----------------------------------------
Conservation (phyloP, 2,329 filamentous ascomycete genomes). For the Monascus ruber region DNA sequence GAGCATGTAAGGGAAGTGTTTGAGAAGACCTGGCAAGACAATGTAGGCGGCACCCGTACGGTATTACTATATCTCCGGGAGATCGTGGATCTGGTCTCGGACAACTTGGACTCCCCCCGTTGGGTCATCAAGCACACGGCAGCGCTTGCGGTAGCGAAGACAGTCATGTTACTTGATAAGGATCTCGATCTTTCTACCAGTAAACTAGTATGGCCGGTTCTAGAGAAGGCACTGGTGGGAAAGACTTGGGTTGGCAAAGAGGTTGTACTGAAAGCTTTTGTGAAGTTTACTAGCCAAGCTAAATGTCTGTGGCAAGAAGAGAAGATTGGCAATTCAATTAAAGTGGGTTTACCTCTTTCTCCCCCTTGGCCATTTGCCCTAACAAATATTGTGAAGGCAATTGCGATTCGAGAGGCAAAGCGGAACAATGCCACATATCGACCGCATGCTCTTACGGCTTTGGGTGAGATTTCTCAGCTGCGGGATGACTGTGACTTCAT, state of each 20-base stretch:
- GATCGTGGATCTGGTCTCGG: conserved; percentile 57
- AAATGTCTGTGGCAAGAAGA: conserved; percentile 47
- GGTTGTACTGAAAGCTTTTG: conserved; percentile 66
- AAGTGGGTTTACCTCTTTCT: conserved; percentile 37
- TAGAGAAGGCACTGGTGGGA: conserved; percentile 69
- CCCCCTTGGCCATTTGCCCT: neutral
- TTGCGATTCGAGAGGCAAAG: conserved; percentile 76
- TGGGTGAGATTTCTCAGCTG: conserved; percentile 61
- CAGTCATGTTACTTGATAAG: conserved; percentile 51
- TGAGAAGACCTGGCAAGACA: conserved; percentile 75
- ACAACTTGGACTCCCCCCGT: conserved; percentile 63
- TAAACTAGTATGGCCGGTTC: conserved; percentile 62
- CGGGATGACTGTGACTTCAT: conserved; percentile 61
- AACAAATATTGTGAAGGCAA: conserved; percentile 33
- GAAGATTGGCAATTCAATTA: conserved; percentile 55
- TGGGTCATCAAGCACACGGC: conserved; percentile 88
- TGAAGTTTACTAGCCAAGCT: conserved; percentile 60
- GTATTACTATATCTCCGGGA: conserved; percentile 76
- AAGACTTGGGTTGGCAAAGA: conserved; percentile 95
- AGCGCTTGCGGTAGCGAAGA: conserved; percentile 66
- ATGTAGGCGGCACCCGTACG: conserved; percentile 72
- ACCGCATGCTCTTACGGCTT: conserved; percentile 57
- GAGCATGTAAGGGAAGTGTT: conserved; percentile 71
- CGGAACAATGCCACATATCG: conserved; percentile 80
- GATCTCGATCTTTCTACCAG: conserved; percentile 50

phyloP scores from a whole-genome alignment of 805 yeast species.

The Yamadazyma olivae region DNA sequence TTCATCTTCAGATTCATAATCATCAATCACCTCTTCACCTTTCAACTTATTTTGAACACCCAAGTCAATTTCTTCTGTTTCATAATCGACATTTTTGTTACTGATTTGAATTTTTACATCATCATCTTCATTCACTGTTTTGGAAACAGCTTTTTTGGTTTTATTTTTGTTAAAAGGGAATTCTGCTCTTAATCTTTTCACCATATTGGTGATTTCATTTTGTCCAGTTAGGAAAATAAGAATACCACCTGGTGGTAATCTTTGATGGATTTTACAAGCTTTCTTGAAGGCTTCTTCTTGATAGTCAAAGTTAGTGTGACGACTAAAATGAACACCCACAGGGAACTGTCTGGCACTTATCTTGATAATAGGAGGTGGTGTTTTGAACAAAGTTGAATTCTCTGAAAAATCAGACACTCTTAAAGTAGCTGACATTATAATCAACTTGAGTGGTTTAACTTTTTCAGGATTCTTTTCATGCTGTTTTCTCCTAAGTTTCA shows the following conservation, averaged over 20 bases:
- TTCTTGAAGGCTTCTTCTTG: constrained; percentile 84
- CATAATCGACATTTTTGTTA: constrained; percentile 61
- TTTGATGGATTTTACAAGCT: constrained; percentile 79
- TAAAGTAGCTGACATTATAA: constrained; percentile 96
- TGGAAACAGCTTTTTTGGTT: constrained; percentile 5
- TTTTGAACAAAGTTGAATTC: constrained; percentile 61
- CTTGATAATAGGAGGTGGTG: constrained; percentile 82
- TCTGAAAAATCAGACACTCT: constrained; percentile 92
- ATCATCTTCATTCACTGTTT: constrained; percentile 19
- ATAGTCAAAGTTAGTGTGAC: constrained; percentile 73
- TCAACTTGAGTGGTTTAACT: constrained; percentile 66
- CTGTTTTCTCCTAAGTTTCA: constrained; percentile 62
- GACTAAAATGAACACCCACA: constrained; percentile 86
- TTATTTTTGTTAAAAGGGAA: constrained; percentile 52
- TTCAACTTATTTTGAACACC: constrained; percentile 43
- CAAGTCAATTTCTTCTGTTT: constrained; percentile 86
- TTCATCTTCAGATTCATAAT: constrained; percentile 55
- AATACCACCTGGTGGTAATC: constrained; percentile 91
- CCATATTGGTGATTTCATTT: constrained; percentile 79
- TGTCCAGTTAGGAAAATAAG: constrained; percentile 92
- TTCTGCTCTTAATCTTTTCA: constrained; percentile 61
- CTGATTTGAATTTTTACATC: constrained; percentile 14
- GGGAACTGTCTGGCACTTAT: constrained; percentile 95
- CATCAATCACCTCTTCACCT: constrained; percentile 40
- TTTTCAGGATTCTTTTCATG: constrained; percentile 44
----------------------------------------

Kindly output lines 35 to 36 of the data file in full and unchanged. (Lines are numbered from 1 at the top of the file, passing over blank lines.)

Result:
- CTTGATAATAGGAGGTGGTG: constrained; percentile 82
- TCTGAAAAATCAGACACTCT: constrained; percentile 92